Doctors Decide It’s OK For Babies To FaceTime
The American Academy of Pediatrics loosened its guidelines around young kids and screen time
It used to be that parents were told to keep their babies away from glowing digital devices entirely. But today, the American Academy of Pediatrics released new guidelines that loosen expectations around “screen time.”
These new guidelines are accompanied by a series of papers that review the current research on children and consumption of media — from “Sesame Street” to platforms like Snapchat. They conclude that it’s OK to allow kids of any age to FaceTime or Skype — say with grandparents who live across the country. Parents of kids between the ages of 18 and 24 months can introduce other types of digital media, but should stick with high-quality educational content and watch it with their children, says the new report. Previously, the AAP strictly advised no screen time for kids under the age of two.
The new guidelines do provide one new, and very strict, time limit for kids ages 2 to 5: no more than one hour per day of digital media “to allow children ample time to engage in other activities important to their health and development and to establish media viewing habits associated with lower risk of obesity later in life.” This is a tightening of the previous recommendation of no more than two hours of screen time a day for kids over the age of 2. But for children older than 6, the new guidelines are looser, advising that parents should “place consistent limits” and “make sure media does not take the place of adequate sleep, physical activity and other behaviors essential to health.”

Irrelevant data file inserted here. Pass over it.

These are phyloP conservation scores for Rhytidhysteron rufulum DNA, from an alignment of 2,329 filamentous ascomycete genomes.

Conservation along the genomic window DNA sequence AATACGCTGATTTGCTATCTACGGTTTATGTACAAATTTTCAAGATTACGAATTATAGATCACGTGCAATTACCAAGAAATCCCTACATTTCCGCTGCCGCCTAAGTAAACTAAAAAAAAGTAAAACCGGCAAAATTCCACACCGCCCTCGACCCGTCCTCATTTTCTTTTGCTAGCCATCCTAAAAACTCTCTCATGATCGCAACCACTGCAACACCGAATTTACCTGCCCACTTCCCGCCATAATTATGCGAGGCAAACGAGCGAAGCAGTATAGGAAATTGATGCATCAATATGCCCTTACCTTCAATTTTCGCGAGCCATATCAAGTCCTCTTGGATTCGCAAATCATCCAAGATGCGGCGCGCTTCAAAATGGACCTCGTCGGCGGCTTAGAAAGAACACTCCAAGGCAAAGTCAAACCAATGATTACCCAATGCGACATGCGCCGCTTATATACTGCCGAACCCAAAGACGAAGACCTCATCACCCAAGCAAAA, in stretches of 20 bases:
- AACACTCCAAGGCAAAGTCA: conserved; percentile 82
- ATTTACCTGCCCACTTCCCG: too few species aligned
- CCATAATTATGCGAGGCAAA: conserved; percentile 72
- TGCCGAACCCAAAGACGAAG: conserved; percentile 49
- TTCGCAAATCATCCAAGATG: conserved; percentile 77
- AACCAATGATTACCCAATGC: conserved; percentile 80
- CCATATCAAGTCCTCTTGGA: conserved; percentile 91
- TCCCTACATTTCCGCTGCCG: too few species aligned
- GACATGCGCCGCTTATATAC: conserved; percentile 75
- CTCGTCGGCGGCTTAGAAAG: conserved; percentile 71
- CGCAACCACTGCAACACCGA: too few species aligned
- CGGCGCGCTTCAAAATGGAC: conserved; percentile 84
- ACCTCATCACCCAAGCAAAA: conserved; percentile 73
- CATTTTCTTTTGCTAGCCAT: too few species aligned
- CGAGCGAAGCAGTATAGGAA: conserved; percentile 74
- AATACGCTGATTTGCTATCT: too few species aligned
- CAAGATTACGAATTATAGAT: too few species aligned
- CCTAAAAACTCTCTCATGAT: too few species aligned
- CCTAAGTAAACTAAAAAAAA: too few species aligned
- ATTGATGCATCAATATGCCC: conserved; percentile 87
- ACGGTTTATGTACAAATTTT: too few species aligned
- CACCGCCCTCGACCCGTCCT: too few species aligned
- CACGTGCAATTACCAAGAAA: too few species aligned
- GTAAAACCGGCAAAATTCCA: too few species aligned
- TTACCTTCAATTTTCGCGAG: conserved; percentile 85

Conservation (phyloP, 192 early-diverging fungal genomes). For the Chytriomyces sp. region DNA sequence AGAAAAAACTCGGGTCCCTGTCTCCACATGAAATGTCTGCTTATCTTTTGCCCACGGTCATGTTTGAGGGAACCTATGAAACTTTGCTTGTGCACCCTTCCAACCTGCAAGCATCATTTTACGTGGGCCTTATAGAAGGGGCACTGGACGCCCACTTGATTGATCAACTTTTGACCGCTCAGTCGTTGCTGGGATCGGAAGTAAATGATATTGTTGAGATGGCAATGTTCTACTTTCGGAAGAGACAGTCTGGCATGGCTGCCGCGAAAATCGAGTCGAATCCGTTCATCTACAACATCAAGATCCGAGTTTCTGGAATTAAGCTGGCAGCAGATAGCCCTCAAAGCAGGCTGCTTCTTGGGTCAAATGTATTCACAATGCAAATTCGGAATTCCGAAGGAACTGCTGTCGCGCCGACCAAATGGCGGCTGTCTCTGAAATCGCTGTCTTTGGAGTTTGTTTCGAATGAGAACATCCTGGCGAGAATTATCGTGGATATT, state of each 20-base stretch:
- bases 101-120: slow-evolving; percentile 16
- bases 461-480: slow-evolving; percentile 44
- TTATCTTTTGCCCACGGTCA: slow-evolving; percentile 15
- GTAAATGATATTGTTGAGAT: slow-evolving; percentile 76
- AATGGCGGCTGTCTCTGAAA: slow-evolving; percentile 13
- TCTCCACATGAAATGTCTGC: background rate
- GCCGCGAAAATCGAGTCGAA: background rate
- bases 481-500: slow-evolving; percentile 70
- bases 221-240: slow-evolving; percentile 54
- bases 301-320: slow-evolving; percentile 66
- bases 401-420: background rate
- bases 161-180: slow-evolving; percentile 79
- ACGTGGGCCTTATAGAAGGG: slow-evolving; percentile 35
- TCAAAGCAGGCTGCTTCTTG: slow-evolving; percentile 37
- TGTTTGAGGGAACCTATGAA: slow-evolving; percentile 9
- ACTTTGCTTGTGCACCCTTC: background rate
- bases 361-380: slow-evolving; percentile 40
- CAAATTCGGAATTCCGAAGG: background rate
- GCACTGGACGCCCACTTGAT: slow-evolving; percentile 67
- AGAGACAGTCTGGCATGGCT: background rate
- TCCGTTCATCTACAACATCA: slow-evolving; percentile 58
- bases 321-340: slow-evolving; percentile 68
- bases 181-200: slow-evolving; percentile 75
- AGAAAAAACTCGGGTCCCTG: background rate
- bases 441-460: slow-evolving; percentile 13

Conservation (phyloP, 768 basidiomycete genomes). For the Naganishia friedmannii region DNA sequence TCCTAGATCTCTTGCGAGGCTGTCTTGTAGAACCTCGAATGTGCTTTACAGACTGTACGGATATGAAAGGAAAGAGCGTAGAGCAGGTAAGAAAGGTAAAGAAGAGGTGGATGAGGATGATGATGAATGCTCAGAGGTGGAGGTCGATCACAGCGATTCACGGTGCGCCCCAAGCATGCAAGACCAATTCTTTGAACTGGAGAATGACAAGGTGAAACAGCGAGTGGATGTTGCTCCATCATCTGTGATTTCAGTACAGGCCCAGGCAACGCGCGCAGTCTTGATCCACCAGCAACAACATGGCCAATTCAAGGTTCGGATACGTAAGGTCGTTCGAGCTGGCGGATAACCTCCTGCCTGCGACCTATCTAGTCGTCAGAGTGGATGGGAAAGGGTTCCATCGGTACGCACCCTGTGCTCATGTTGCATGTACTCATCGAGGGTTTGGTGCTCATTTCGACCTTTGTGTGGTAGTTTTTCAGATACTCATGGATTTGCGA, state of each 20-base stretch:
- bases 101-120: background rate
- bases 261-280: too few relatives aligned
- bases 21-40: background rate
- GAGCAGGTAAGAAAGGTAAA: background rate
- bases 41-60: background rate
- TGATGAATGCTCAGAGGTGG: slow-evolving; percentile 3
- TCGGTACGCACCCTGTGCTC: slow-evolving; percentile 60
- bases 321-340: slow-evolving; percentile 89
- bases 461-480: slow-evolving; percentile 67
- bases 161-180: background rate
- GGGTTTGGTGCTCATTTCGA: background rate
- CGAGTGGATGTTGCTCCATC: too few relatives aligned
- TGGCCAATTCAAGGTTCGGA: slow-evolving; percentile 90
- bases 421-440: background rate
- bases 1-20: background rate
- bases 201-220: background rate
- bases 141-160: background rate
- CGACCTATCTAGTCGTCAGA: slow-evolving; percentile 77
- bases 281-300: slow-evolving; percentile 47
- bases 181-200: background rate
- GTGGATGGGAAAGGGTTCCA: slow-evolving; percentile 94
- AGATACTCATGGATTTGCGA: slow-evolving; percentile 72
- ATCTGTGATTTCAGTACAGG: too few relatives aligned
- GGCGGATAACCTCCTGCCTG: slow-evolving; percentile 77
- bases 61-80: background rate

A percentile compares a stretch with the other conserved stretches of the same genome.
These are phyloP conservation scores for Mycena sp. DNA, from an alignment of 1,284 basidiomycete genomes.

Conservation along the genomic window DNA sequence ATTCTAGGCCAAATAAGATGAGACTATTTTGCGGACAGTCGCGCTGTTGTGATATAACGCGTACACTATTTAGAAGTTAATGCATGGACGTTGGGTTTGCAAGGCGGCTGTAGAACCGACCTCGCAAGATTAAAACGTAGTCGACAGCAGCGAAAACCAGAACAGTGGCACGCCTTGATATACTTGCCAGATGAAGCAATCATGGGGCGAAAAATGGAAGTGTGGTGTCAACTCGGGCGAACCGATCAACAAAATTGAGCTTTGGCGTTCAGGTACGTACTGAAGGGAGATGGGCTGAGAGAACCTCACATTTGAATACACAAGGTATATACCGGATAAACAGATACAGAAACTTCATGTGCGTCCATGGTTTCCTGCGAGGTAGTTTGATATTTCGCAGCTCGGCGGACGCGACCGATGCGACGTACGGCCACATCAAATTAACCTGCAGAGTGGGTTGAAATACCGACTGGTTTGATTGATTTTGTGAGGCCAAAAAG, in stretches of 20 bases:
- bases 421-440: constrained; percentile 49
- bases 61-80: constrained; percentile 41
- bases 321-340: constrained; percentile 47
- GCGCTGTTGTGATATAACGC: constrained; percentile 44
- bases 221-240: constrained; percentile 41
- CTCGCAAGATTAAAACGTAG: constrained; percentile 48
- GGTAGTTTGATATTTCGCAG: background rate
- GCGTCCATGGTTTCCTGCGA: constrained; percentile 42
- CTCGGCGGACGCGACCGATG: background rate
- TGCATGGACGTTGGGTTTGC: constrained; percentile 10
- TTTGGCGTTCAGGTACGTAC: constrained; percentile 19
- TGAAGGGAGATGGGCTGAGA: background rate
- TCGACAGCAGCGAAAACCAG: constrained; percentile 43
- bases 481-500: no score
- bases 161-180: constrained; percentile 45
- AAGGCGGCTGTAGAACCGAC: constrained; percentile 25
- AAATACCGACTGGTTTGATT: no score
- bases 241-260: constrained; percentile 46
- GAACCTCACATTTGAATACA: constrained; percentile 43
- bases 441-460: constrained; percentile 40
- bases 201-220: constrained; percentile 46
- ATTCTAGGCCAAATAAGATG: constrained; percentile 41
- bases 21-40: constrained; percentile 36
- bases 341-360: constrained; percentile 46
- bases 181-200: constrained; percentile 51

The AAP has also released an interactive online tool where parents can develop a personalized “Family Media Use Plan,” which underscores how the AAP has changed its approach from one-size-fits all to customizable. This new view also emphasizes the role that parents — not just the number of hours spent in front of a screen — play in how digital media effects kids. “Families should proactively think about their children’s media use and talk with children about it, because too much media use can mean that children don’t have enough time during the day to play, study, talk, or sleep,” said Jenny Radesky, lead author of one of the policy statements in a press release. “What’s most important is that parents be their child’s ‘media mentor.’ That means teaching them how to use it as a tool to create, connect and learn.”